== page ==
A report just published by the Institution of Mechanical Engineers is calling for a major rethink in how schools and colleges promote engineering.
“Big Ideas: the future of engineering in schools” proposes that pupils should be taught about the manufactured world and engineering as part of existing lessons. The report recommends maintaining a broad curriculum for students up until the age of 18 and widening routes into the engineering profession by more flexible entry requirements for engineering degree courses.
These finds are based on the “Big Ideas Project” conceived by the Institution of Mechanical Engineers with support from the Royal Academy of Engineering.
Big Ideas suggests 10 long-term goals:
- Promote engineering as a people-focused, problem-solving, socially beneficial discipline.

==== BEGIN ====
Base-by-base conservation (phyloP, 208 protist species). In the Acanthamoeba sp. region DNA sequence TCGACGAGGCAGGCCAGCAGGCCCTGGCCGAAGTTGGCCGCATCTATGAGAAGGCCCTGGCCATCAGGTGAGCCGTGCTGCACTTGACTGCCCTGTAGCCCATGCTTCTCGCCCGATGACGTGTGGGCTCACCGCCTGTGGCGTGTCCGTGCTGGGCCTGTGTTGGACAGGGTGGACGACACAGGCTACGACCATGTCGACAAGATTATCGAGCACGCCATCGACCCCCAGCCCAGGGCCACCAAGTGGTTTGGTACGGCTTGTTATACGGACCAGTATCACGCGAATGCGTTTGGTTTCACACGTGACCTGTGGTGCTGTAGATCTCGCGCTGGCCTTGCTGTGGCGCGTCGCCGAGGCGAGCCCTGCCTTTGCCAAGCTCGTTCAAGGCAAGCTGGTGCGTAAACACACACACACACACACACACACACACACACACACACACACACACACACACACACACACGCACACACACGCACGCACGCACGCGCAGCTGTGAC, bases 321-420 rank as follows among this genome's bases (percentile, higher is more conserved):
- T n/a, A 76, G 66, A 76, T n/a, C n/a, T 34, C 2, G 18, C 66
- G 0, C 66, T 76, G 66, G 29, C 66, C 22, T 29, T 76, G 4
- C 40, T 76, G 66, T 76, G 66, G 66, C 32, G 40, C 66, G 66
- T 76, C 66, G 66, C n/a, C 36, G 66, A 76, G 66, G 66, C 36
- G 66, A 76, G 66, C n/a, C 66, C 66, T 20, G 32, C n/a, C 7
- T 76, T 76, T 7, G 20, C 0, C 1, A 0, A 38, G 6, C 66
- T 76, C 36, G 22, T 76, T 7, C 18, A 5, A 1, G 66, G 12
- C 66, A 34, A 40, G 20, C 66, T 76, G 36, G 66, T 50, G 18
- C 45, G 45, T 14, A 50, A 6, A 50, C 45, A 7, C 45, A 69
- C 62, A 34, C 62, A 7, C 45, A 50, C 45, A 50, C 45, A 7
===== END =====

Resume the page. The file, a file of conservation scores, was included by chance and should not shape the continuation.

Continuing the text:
- Work to enhance the presence of engineering and the ‘made world’ at all stages from primary level upwards.
- Ensure that apprenticeships and other technical pathways not only deliver high quality technicians but also enable individuals to progress to the highest levels of engineering.
- Broaden routes into engineering degree courses by promoting more flexible entry requirements.
- Maintain a broad curriculum for all young people up to the age of 18.
- Shift the emphasis in STEM teaching towards problem-based, contextualised learning.
- Nurture engineering ways of thinking in all young people.
- Create more spaces and opportunities for young people to design and make things particularly by working collaboratively in interdisciplinary groups.
- Use Design and Technology as a platform for integrating STEM and creative design and for raising the profile of engineering in schools.
- Change the structure of schools education to embed engineering explicitly at all levels.